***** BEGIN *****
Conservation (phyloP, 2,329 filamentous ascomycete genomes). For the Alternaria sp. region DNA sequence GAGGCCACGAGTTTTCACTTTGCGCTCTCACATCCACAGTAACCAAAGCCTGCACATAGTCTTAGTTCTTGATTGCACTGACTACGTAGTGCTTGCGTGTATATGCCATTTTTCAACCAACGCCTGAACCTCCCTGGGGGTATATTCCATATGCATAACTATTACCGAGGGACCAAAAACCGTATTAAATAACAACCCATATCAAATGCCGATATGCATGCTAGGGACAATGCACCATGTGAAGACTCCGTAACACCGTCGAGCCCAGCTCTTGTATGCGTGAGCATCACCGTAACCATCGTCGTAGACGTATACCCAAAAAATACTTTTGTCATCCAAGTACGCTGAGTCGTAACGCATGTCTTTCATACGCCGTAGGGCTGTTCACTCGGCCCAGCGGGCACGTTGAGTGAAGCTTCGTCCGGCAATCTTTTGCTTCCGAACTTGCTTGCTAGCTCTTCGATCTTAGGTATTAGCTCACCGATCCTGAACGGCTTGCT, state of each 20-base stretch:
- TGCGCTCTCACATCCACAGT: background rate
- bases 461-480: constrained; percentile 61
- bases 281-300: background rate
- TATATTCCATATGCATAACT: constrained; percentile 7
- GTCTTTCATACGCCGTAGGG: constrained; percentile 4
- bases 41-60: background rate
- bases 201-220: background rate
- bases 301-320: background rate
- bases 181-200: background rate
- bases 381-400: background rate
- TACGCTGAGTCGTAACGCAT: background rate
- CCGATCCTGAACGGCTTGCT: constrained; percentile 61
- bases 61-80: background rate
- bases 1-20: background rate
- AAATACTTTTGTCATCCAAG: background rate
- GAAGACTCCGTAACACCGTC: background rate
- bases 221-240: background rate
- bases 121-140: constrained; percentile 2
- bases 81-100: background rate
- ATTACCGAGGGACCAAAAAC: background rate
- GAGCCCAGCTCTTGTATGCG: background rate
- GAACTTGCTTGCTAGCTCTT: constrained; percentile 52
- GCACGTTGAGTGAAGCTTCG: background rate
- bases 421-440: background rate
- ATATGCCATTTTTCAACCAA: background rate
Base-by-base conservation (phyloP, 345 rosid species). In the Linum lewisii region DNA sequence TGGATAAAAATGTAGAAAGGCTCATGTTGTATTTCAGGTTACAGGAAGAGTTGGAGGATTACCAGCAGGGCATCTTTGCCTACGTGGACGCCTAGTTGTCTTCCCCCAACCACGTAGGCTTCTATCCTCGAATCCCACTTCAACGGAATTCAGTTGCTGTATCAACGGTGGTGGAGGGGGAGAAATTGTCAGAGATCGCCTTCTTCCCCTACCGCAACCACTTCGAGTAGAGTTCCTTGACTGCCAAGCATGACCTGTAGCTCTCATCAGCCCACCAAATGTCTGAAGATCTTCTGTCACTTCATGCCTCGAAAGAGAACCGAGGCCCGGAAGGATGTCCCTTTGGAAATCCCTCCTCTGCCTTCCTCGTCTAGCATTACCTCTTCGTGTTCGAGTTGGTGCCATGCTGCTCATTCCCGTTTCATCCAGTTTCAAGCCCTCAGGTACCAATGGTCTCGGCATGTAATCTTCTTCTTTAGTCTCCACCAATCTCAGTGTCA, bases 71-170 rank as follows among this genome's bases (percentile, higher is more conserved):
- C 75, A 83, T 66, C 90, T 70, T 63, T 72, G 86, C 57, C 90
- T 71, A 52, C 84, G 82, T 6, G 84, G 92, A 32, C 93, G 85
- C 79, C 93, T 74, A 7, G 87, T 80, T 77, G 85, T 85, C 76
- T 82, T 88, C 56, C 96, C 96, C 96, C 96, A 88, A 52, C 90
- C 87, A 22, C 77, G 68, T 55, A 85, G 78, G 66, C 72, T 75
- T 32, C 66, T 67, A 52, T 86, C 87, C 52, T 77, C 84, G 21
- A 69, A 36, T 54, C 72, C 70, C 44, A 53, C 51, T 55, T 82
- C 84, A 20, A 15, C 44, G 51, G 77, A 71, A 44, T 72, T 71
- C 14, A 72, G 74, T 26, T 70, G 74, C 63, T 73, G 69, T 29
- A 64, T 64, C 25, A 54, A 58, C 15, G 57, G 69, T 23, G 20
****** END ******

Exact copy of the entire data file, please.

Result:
Conservation (phyloP, 2,329 filamentous ascomycete genomes). For the Alternaria sp. region DNA sequence GAGGCCACGAGTTTTCACTTTGCGCTCTCACATCCACAGTAACCAAAGCCTGCACATAGTCTTAGTTCTTGATTGCACTGACTACGTAGTGCTTGCGTGTATATGCCATTTTTCAACCAACGCCTGAACCTCCCTGGGGGTATATTCCATATGCATAACTATTACCGAGGGACCAAAAACCGTATTAAATAACAACCCATATCAAATGCCGATATGCATGCTAGGGACAATGCACCATGTGAAGACTCCGTAACACCGTCGAGCCCAGCTCTTGTATGCGTGAGCATCACCGTAACCATCGTCGTAGACGTATACCCAAAAAATACTTTTGTCATCCAAGTACGCTGAGTCGTAACGCATGTCTTTCATACGCCGTAGGGCTGTTCACTCGGCCCAGCGGGCACGTTGAGTGAAGCTTCGTCCGGCAATCTTTTGCTTCCGAACTTGCTTGCTAGCTCTTCGATCTTAGGTATTAGCTCACCGATCCTGAACGGCTTGCT, state of each 20-base stretch:
- TGCGCTCTCACATCCACAGT: background rate
- bases 461-480: constrained; percentile 61
- bases 281-300: background rate
- TATATTCCATATGCATAACT: constrained; percentile 7
- GTCTTTCATACGCCGTAGGG: constrained; percentile 4
- bases 41-60: background rate
- bases 201-220: background rate
- bases 301-320: background rate
- bases 181-200: background rate
- bases 381-400: background rate
- TACGCTGAGTCGTAACGCAT: background rate
- CCGATCCTGAACGGCTTGCT: constrained; percentile 61
- bases 61-80: background rate
- bases 1-20: background rate
- AAATACTTTTGTCATCCAAG: background rate
- GAAGACTCCGTAACACCGTC: background rate
- bases 221-240: background rate
- bases 121-140: constrained; percentile 2
- bases 81-100: background rate
- ATTACCGAGGGACCAAAAAC: background rate
- GAGCCCAGCTCTTGTATGCG: background rate
- GAACTTGCTTGCTAGCTCTT: constrained; percentile 52
- GCACGTTGAGTGAAGCTTCG: background rate
- bases 421-440: background rate
- ATATGCCATTTTTCAACCAA: background rate
Base-by-base conservation (phyloP, 345 rosid species). In the Linum lewisii region DNA sequence TGGATAAAAATGTAGAAAGGCTCATGTTGTATTTCAGGTTACAGGAAGAGTTGGAGGATTACCAGCAGGGCATCTTTGCCTACGTGGACGCCTAGTTGTCTTCCCCCAACCACGTAGGCTTCTATCCTCGAATCCCACTTCAACGGAATTCAGTTGCTGTATCAACGGTGGTGGAGGGGGAGAAATTGTCAGAGATCGCCTTCTTCCCCTACCGCAACCACTTCGAGTAGAGTTCCTTGACTGCCAAGCATGACCTGTAGCTCTCATCAGCCCACCAAATGTCTGAAGATCTTCTGTCACTTCATGCCTCGAAAGAGAACCGAGGCCCGGAAGGATGTCCCTTTGGAAATCCCTCCTCTGCCTTCCTCGTCTAGCATTACCTCTTCGTGTTCGAGTTGGTGCCATGCTGCTCATTCCCGTTTCATCCAGTTTCAAGCCCTCAGGTACCAATGGTCTCGGCATGTAATCTTCTTCTTTAGTCTCCACCAATCTCAGTGTCA, bases 71-170 rank as follows among this genome's bases (percentile, higher is more conserved):
- C 75, A 83, T 66, C 90, T 70, T 63, T 72, G 86, C 57, C 90
- T 71, A 52, C 84, G 82, T 6, G 84, G 92, A 32, C 93, G 85
- C 79, C 93, T 74, A 7, G 87, T 80, T 77, G 85, T 85, C 76
- T 82, T 88, C 56, C 96, C 96, C 96, C 96, A 88, A 52, C 90
- C 87, A 22, C 77, G 68, T 55, A 85, G 78, G 66, C 72, T 75
- T 32, C 66, T 67, A 52, T 86, C 87, C 52, T 77, C 84, G 21
- A 69, A 36, T 54, C 72, C 70, C 44, A 53, C 51, T 55, T 82
- C 84, A 20, A 15, C 44, G 51, G 77, A 71, A 44, T 72, T 71
- C 14, A 72, G 74, T 26, T 70, G 74, C 63, T 73, G 69, T 29
- A 64, T 64, C 25, A 54, A 58, C 15, G 57, G 69, T 23, G 20